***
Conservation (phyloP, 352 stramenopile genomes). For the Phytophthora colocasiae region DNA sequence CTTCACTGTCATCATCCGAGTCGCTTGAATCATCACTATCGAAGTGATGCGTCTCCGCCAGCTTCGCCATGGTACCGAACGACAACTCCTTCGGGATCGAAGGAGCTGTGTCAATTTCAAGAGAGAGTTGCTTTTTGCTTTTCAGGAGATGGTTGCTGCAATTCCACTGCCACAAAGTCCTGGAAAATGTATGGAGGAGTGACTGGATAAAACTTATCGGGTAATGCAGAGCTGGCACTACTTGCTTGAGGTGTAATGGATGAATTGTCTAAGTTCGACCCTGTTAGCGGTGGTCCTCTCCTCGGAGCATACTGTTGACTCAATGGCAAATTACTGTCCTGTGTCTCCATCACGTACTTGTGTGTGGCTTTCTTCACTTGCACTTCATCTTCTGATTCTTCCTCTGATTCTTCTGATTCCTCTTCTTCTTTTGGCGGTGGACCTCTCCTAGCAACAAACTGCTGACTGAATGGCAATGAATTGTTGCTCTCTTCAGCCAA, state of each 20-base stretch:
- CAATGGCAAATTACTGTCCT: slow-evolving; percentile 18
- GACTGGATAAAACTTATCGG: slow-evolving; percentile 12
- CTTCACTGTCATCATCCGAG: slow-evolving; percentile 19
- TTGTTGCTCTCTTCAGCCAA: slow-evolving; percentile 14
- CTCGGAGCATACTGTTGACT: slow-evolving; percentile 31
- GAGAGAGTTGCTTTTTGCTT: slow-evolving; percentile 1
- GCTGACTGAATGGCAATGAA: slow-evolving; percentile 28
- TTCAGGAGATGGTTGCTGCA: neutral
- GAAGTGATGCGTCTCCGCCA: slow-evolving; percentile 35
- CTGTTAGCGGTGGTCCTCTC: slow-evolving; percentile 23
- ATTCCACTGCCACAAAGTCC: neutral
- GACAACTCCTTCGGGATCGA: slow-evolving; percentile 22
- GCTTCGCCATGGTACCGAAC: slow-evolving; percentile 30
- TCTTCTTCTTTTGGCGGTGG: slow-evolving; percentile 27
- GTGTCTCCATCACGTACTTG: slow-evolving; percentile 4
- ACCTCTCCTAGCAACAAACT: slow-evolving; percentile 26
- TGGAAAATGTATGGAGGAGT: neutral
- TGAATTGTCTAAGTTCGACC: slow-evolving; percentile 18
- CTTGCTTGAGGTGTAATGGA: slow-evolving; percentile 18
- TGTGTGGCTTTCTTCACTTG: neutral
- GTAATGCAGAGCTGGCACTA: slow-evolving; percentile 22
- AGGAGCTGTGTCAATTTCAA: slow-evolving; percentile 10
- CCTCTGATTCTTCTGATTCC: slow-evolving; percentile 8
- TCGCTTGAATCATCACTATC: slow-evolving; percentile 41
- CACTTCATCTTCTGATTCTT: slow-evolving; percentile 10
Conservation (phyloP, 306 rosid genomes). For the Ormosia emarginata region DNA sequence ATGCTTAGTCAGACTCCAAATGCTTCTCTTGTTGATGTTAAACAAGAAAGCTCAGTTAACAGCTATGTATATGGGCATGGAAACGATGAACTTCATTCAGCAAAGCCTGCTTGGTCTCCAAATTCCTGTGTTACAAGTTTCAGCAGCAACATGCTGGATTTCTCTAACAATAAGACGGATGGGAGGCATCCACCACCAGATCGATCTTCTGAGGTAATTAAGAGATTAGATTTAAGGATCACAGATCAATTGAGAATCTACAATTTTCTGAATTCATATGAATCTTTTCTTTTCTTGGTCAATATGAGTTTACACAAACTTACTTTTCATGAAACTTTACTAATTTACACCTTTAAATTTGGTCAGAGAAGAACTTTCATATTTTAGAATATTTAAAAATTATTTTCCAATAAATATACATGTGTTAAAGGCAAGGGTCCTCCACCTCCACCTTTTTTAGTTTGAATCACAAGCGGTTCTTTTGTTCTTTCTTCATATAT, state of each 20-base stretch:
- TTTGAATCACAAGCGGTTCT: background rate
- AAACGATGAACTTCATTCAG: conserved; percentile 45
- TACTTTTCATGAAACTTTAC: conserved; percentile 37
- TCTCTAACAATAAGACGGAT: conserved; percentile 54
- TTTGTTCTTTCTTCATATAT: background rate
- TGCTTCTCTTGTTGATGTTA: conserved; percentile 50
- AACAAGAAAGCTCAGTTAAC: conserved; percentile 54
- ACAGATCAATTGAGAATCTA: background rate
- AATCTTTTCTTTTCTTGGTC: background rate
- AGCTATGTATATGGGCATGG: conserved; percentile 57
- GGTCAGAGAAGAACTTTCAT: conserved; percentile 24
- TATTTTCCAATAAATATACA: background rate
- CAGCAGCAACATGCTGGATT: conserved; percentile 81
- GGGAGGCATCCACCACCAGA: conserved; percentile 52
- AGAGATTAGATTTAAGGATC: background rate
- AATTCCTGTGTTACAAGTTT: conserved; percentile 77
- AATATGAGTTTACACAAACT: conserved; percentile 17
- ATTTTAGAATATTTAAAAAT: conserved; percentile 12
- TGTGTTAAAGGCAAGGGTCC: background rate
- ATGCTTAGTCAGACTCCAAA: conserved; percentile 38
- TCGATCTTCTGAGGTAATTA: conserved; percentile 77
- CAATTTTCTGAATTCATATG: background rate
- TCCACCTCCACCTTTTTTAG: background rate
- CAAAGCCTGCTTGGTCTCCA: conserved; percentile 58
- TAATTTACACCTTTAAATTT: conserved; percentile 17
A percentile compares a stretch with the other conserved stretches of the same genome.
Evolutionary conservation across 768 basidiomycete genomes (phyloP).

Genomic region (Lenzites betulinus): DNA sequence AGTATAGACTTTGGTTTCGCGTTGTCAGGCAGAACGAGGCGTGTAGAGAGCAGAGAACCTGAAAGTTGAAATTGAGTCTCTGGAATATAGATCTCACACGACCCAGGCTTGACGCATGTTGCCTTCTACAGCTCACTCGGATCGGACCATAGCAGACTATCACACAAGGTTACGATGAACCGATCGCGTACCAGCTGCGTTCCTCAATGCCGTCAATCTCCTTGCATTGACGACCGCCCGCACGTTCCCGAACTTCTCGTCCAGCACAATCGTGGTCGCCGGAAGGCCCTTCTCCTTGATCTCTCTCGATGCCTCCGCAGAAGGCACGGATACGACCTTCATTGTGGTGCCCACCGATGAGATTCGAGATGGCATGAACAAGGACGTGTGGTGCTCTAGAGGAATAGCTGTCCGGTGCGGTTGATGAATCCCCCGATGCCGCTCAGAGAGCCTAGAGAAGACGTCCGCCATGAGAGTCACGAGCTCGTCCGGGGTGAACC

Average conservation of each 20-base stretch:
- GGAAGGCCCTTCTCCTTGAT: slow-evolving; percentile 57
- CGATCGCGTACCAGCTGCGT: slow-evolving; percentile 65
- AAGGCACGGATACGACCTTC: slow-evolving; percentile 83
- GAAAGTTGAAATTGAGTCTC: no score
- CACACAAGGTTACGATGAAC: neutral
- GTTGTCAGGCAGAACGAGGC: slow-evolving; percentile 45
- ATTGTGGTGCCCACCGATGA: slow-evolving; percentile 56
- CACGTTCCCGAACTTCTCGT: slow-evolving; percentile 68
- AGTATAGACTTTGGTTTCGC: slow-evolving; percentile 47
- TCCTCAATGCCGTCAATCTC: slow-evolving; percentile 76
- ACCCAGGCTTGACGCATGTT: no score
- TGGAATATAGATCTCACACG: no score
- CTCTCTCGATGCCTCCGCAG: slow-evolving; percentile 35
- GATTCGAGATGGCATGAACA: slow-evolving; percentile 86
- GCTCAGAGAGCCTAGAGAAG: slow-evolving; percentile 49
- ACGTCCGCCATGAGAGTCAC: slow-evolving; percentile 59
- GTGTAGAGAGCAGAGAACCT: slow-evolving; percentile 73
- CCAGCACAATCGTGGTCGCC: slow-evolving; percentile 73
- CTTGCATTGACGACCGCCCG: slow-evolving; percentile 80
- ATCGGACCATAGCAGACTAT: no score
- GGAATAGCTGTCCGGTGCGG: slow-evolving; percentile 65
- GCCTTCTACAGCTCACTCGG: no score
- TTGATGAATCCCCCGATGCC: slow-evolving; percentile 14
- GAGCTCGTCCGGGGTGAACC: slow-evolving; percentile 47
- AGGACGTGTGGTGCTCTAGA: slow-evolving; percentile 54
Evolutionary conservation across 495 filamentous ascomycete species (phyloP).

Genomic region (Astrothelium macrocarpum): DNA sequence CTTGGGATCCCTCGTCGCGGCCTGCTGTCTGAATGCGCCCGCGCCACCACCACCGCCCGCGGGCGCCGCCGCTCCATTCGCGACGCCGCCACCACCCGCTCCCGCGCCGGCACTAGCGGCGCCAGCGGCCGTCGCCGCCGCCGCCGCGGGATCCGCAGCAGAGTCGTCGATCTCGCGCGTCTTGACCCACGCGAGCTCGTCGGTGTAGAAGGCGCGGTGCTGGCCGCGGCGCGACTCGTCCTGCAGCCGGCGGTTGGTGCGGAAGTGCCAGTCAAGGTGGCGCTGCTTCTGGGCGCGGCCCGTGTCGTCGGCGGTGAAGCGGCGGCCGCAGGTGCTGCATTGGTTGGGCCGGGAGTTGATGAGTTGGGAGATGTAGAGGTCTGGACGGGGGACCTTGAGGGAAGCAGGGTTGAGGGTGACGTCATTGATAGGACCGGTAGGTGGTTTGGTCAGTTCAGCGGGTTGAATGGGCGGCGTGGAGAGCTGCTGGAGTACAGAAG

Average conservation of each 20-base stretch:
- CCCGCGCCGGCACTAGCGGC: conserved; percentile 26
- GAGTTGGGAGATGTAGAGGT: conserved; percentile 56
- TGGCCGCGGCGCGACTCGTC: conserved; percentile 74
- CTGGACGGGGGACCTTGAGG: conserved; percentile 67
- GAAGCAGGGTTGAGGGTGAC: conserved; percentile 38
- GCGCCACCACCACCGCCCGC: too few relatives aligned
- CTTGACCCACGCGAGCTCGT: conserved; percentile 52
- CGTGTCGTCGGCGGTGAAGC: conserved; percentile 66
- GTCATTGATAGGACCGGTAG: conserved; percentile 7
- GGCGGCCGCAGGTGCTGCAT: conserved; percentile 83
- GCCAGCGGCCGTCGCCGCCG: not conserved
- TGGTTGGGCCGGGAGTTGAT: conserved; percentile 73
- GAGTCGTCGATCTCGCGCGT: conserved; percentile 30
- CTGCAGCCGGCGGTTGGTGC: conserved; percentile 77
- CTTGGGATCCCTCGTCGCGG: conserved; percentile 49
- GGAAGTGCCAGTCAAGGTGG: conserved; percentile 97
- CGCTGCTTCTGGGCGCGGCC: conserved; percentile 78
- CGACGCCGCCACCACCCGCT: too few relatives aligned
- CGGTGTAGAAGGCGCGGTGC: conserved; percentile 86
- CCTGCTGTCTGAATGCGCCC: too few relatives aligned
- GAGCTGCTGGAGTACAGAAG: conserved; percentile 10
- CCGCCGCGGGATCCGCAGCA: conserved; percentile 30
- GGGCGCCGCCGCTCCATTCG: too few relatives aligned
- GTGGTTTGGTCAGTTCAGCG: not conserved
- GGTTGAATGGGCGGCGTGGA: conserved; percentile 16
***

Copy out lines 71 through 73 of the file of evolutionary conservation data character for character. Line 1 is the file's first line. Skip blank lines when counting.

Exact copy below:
- GCTCAGAGAGCCTAGAGAAG: slow-evolving; percentile 49
- ACGTCCGCCATGAGAGTCAC: slow-evolving; percentile 59
- GTGTAGAGAGCAGAGAACCT: slow-evolving; percentile 73